Bringing Back the Passion for Healthcare

A person leaning against a wall with their head in their hand to show the necessity of bringing back the passion for healthcare

The healthcare field has been in a state of constant change. From changes to insurance, budget cuts, expanding roles, and a global pandemic, it can be tough to stay passionate about what you do.

But don’t lose hope! There are ways to bring back the passion for healthcare and avoid burning out. Here are some tips to help you stay engaged and to enable those around you as well.

First, let’s talk about what it means to be burned out in the world of healthcare.

What is Burnout?

It’s a question that has been asked a lot recently: how do I know if I’m burned out?

At its core, burnout is a state of physical, emotional, and mental exhaustion. It’s the second leading cause of physician attrition, right behind dissatisfaction with pay. It can lead to increased anxiety, increased absenteeism, job turnover, depression, and poor morale among teams, all of which can have detrimental effects on patient care.

It’s not just doctors who are affected by burnout. Nurses, therapists, physicians’ assistants, and all levels of other healthcare workers can feel worn down by the pressures of the job.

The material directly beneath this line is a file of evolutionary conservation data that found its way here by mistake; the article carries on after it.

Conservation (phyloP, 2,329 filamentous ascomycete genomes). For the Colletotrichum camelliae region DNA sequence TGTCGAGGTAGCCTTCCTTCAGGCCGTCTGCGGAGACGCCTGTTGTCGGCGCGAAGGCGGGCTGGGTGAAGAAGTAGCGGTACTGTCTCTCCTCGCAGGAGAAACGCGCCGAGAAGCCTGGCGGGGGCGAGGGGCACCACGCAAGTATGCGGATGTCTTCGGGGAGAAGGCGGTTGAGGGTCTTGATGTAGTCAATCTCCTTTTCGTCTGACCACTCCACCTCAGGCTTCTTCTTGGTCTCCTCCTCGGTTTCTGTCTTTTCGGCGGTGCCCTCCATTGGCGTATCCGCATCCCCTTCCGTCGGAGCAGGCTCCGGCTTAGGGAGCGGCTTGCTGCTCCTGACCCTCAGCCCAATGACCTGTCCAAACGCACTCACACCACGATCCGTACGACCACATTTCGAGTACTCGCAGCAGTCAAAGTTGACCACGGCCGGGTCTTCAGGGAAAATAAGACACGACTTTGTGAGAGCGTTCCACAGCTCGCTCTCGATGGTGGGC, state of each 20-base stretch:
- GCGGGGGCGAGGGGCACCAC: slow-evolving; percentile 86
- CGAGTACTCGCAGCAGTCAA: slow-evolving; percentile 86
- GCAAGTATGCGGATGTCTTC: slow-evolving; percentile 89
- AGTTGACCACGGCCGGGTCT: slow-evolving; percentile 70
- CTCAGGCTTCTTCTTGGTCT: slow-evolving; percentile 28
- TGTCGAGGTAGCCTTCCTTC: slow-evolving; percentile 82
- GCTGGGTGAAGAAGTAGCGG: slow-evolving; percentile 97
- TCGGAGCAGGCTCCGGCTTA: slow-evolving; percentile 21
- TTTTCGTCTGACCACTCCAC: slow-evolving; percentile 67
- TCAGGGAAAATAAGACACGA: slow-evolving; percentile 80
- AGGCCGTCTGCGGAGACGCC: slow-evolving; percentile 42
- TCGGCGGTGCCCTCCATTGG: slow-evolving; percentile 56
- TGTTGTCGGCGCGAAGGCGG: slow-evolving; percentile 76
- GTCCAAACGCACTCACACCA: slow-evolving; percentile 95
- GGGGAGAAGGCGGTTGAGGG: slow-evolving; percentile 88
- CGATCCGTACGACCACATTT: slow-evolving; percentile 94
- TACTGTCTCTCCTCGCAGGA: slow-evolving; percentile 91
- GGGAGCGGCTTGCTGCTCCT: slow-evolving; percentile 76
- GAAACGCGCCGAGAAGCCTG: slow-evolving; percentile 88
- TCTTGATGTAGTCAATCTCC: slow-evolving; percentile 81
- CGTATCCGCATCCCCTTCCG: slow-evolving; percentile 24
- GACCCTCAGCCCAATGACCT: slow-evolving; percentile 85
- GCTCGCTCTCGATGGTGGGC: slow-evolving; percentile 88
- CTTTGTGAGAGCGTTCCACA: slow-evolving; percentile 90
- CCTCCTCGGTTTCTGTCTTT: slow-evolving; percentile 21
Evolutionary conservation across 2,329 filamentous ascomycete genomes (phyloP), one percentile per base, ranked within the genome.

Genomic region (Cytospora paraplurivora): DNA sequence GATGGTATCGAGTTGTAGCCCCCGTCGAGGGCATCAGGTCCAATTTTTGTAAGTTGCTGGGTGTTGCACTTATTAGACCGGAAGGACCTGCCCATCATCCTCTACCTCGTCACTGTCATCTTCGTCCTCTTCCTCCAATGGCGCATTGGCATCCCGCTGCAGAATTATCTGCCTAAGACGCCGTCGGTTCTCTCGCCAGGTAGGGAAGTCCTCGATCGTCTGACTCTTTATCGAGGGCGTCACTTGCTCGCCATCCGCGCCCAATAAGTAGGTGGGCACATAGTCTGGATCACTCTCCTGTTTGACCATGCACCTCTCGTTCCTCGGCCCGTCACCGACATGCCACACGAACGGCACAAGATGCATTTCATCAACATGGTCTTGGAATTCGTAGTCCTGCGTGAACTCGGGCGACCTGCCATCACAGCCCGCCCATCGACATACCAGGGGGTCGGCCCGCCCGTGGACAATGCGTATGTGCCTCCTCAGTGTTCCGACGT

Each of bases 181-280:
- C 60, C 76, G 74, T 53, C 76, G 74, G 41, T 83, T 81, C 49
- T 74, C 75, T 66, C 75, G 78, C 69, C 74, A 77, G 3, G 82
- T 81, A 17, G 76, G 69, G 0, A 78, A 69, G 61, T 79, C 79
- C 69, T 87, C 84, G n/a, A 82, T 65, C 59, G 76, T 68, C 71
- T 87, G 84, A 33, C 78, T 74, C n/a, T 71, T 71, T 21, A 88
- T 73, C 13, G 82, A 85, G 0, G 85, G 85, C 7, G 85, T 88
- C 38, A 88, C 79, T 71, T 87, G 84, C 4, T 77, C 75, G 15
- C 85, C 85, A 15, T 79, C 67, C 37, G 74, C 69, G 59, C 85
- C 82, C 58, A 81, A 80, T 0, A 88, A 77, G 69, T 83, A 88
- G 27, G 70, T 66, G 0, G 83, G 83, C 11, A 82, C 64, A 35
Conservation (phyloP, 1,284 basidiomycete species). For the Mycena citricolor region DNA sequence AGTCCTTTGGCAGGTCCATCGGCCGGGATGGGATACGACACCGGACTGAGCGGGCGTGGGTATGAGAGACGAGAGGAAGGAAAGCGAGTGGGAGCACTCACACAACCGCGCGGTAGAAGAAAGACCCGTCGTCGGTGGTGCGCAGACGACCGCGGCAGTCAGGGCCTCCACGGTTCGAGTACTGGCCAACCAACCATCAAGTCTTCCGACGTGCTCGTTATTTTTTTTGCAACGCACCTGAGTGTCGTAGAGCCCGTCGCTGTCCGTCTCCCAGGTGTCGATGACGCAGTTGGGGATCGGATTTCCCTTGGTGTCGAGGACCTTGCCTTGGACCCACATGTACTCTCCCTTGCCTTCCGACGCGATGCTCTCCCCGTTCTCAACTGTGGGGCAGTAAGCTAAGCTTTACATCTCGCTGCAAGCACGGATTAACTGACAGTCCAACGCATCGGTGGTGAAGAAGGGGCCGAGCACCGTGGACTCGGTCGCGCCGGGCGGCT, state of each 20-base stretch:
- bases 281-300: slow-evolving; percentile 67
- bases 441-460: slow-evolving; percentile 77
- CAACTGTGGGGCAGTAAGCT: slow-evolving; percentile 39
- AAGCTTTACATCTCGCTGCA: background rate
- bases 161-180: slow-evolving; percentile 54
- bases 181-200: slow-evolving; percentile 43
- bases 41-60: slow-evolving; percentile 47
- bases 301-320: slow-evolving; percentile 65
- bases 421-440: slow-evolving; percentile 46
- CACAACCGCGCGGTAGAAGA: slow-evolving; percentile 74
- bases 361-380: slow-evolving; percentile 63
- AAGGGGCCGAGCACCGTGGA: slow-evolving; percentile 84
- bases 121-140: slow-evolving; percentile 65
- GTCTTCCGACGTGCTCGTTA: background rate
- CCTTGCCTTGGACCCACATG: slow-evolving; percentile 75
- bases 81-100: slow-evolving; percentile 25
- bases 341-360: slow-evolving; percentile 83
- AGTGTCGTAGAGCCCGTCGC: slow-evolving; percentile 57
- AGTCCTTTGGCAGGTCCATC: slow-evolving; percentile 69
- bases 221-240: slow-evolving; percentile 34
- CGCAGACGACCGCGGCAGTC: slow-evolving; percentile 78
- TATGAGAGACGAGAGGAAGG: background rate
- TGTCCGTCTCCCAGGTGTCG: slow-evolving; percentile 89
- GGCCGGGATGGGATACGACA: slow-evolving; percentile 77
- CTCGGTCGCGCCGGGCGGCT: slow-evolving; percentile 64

The 2020 Medscape National Physician Burnout and Suicide Report announced a burnout rate of about 43%, which means it could be happening to roughly half your coworkers. If you’ve ever felt exhausted after your shift or like crying on your lunch break, there is a good chance you’re burned out.

Burnout Causes

The first step in healing from burnout is identifying its cause. You can’t keep living the exact same way and think that things will magically get better.

We know the number of burnouts has increased since the pandemic, but let’s look at what contributes to burnout and why it seems so common these days. Some of the most common reasons include:

Unclear or overwhelming expectations

With the media calling healthcare workers the real heroes of the pandemic came the burden of expectations. Suddenly, in the eyes of patients and media outlets, unrealistically large expectations were placed on those in healthcare, making them feel more like machines than actual human beings.

Lack of control over job duties and/or work environment

The overflowing of hospitals across the country has meant a loss of autonomy for some healthcare workers. Instead of setting their tone and managing their team, healthcare workers may find themselves at the mercy of management or environmental factors that impact job satisfaction.

Being undervalued by leadership

After being considered “essential” throughout the pandemic, it’s sad to see that the value of healthcare workers didn’t increase as much as it should have. Of course, it can be difficult to show up to work every day when you don’t feel like you’re receiving adequate recognition. This could make you feel like you do not matter. 

Not having enough time to prioritize self-care

With the lack of sleep, stress overload, and lack of self-care time, burnout can happen. It’s important to remember that taking care of yourself should not be an afterthought. If you don’t prioritize your own happiness, who will?